Hop On and Ride

Rob loved going to the gym. Me, not so much. I’m all for exercise, mind you. But I’ve always needed to feel like I was getting somewhere. Canoe for an afternoon? Bike 20 miles on the rail trail? Sign me up! Climb on one of those Jacob’s ladder machines in a fluorescent-lit room? Who am I, Sisyphus?

I’ve only ever wanted exercise to feel organic, spontaneous, and outdoorsy. I pity the hamster on his wheel. But after @mollrob died, I decided that I needed to take better care of my body. I’d given up eating brownies for breakfast a few years ago after a sobering cardiologist visit, and exercise was the next area where I needed to wise up. Cold weather was closing in, so I bought a stationary bike. Talk about futile labor! A bike that literally just spins its wheels!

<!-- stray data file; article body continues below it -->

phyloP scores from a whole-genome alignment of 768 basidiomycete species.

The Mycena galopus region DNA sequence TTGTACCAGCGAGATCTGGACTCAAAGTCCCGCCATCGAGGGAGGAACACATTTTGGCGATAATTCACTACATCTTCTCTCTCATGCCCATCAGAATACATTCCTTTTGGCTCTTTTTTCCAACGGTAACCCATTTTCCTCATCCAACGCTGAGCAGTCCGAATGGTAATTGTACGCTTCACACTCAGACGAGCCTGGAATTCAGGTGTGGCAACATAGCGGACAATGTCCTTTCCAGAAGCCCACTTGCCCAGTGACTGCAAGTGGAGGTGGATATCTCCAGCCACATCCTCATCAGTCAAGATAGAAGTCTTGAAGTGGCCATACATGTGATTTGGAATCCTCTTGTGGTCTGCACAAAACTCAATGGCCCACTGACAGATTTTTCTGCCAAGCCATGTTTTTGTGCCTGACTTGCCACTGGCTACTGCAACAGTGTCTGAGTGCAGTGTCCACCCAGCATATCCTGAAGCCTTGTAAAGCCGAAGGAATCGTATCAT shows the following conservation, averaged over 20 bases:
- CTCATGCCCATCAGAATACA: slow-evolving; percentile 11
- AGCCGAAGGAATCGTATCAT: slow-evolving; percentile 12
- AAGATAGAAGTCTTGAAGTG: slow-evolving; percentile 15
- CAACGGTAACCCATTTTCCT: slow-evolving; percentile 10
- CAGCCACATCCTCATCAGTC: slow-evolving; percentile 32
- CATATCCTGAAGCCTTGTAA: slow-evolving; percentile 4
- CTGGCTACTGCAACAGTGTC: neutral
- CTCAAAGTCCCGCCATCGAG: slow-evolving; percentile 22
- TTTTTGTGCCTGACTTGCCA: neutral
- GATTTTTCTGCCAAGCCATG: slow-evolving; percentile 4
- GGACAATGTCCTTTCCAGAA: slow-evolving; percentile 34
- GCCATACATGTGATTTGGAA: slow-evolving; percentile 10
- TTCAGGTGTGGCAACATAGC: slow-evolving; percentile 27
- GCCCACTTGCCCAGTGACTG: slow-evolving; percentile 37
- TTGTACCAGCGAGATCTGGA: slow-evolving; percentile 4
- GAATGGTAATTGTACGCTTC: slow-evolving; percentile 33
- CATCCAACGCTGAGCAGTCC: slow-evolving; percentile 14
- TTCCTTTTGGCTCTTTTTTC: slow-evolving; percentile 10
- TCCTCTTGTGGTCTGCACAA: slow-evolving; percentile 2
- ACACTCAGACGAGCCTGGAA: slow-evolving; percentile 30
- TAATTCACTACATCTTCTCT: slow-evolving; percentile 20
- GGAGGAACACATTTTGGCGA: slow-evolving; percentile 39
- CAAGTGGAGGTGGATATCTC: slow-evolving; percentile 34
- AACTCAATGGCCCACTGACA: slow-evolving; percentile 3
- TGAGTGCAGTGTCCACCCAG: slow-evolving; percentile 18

For the last five and half months, this little bike and I have become besties, and I feel sort of badly that I maligned manufactured exercise like this so long. I’ve read a bunch of books while riding; and when I dragged my kids out for our New Year’s Day hike, I didn’t huff and puff the whole way through the snow. What felt like repetitive, mundane labor actually produced something worthwhile — a mentally and physically healthier me.

Grief, like riding my bike, often feels like just spinning wheels. The same feelings day in and day out with what feels like so little progress. It is said that grief is just love without the object present. Wow. That sounds like futile labor.

And yet, it’s not. When I engage grief, even when it feels like spinning wheels, I am working toward a healthier “me.” A person who can learn to love in the face of loss. A person who develops resilience. A person whose heart is more attuned to the pain in others’ stories.

Some days, I just want to stay in bed, pull the covers over my head, and forget all of this ever happened. My trusty bike reminds me that hiding is the real futile labor. If I want to make progress, I need to hop on and ride.

Published by Clarissa Moll

Discovering grace in grief

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